Quickly, the Chinese media started a wave of criticism of Zhao, including how she and her husband had disrupted the market for 20 plus years with a $9.28 million start-up fund leveraged to $460 million through merges and acquisitions, how she befriended Jack Ma, held a stake in Ali Pictures, and attended various events with Jack Ma.
On Sept. 6, the official newspaper of the CCP’s Political and Legal Committee, Legal Daily, issued an article directly pointing at Zhao and her capital scam in China’s chaotic entertainment industry.
In 2017, there were multiple reports from DepthPaper, a media affiliated with state media China Business Journal, on Zhao and her husband, Huang Youlong’s, close ties with former Shenzhen Municipal Party Secretary Huang Li, a crony of Jiang Zemin, and Xiao Jianhua’s Tomorrow Group, an investment conglomerate.
Xiao was one of the first “white gloves” to collect and launder money for Jiang Zemin and his close allies Zeng Qinghong and Liu Yunshan. In 2017, Xiao vanished and was believed to have been escorted back to mainland China by Xi authorities from Hong Kong. In July 2020, the CCP’s regulator took over the Tomorrow Group.
Recently, highly criticized Jack Ma and Zhao Wei made several appearances on the internet. Commentator Li Linyi indicated that both Jack Ma and Zhao Wei shared a similar path: they are the beneficiaries of the “get rich first” approach, before Xi took power, through their acquaintance with members of Jiang’s elite group.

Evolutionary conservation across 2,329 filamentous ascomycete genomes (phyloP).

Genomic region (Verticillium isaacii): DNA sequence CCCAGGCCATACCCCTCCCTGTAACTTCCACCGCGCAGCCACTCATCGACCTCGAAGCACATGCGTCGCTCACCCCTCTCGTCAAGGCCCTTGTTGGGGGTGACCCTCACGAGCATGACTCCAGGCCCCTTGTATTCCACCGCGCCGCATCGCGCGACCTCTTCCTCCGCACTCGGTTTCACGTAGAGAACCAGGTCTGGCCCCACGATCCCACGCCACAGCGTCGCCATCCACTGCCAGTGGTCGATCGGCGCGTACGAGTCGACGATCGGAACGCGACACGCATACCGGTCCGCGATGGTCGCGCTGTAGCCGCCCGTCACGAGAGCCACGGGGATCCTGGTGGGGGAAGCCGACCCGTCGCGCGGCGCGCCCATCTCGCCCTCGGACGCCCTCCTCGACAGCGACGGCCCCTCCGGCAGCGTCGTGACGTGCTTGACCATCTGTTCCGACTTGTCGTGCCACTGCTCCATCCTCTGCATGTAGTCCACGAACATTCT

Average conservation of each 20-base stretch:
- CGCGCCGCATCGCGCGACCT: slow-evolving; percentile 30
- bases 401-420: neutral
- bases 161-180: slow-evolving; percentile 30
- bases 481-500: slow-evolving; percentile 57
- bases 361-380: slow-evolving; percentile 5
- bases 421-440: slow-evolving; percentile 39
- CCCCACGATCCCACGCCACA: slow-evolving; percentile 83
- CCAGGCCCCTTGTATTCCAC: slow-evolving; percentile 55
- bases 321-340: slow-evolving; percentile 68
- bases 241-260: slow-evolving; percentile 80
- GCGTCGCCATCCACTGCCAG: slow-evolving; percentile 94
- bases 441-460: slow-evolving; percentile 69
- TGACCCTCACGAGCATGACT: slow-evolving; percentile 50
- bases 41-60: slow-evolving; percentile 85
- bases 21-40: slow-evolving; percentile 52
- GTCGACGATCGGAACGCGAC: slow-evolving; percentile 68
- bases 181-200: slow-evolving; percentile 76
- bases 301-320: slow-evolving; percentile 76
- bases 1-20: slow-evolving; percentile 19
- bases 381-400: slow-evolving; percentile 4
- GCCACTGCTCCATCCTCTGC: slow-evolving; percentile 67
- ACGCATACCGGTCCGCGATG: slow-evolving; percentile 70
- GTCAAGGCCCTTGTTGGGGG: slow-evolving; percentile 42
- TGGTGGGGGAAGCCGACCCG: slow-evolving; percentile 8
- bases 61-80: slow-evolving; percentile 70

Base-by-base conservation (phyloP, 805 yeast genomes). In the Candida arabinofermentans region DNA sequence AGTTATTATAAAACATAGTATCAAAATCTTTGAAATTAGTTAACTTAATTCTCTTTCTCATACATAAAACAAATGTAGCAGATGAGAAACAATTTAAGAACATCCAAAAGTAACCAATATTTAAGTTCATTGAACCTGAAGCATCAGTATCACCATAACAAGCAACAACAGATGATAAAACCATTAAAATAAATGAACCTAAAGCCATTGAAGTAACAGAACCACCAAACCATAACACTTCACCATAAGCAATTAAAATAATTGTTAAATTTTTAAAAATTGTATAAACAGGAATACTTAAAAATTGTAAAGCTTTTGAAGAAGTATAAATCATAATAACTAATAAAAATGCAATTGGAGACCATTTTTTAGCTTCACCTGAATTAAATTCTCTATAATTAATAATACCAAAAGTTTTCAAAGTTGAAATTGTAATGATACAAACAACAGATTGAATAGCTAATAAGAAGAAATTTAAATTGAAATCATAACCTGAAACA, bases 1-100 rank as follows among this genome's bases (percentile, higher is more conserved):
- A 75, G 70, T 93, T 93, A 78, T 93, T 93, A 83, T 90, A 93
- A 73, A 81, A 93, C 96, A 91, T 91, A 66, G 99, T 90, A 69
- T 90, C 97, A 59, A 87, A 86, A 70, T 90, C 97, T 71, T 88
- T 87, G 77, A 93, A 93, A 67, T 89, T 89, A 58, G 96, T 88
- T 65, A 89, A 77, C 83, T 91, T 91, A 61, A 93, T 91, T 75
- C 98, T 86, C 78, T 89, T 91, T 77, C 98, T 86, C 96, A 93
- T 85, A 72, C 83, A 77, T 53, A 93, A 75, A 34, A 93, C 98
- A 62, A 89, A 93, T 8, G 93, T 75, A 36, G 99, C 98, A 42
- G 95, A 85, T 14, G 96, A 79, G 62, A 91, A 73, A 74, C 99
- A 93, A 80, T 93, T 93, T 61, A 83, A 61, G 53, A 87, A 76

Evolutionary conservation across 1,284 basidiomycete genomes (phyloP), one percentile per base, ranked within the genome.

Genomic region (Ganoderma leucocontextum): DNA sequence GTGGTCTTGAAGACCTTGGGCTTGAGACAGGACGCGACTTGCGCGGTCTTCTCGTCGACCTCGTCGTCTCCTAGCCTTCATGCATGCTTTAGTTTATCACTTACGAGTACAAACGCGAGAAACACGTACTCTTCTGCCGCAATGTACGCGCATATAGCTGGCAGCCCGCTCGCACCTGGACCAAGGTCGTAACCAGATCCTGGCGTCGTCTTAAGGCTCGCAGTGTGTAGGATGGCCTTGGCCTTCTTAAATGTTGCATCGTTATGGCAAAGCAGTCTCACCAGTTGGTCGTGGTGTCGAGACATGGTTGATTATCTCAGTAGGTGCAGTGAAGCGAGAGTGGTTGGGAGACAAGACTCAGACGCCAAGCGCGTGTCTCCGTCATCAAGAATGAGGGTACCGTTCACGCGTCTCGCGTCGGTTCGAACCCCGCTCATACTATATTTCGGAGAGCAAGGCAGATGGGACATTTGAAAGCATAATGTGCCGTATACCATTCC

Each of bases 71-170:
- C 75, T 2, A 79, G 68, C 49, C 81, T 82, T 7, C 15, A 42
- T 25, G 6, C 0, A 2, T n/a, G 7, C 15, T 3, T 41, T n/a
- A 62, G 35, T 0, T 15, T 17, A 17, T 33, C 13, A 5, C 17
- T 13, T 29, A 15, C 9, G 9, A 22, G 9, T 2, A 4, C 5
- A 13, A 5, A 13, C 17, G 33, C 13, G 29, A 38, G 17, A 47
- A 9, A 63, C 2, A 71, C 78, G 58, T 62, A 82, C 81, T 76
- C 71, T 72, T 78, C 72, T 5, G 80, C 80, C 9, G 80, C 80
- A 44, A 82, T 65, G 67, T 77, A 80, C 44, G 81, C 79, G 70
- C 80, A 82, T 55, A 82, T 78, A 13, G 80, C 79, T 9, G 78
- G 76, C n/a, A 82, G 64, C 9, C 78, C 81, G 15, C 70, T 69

Evergrande Crisis: Warning or Attack by Xi
The default of debt payments by China’s real estate giant Evergrande, is part the latest political turmoil. Seeing the former real estate leader on the brink of collapse likely signals the end of an era. According to Evergrande’s 2021 interim performance report, its total liabilities reached approximately $305 billion on June 30.
Inside China, the propaganda media touted that Evergrande’s crisis is the outcome of more than a decade of radical expansion of the company; and that as a private enterprise, Evergrande is not too big to fail.
The Guangdong local government attitude of being an onlooker, coupled with the withdrawal of the banks, indicate the fate of Evergrande and its founder Xu Jiayin.
But for Evergrande, the debt can be resolved, considering its assets should be sufficient to offset what’s owed. High debt has been a typical pattern of China’s economy, especially for real estate companies.
It is the subtle attitude change of the CCP that’s pushing Evergrande down the abyss. One manifestation of this is that, in recent years, it has become more and more difficult for Evergrande to obtain bank loans, the foundation for Xu Jiayin’s success.
An online exposure of Evergrande’s letter to the Guangdong government in Aug. 2020 seeking help, shows Xu’s frustration started in 2017, when he was refused a loan by a local bank.
Those who are familiar with CCP governance know that only connections and power-to-money networks will grant access to bank loans. Xu Jiayin used to have plenty of connections of this sort.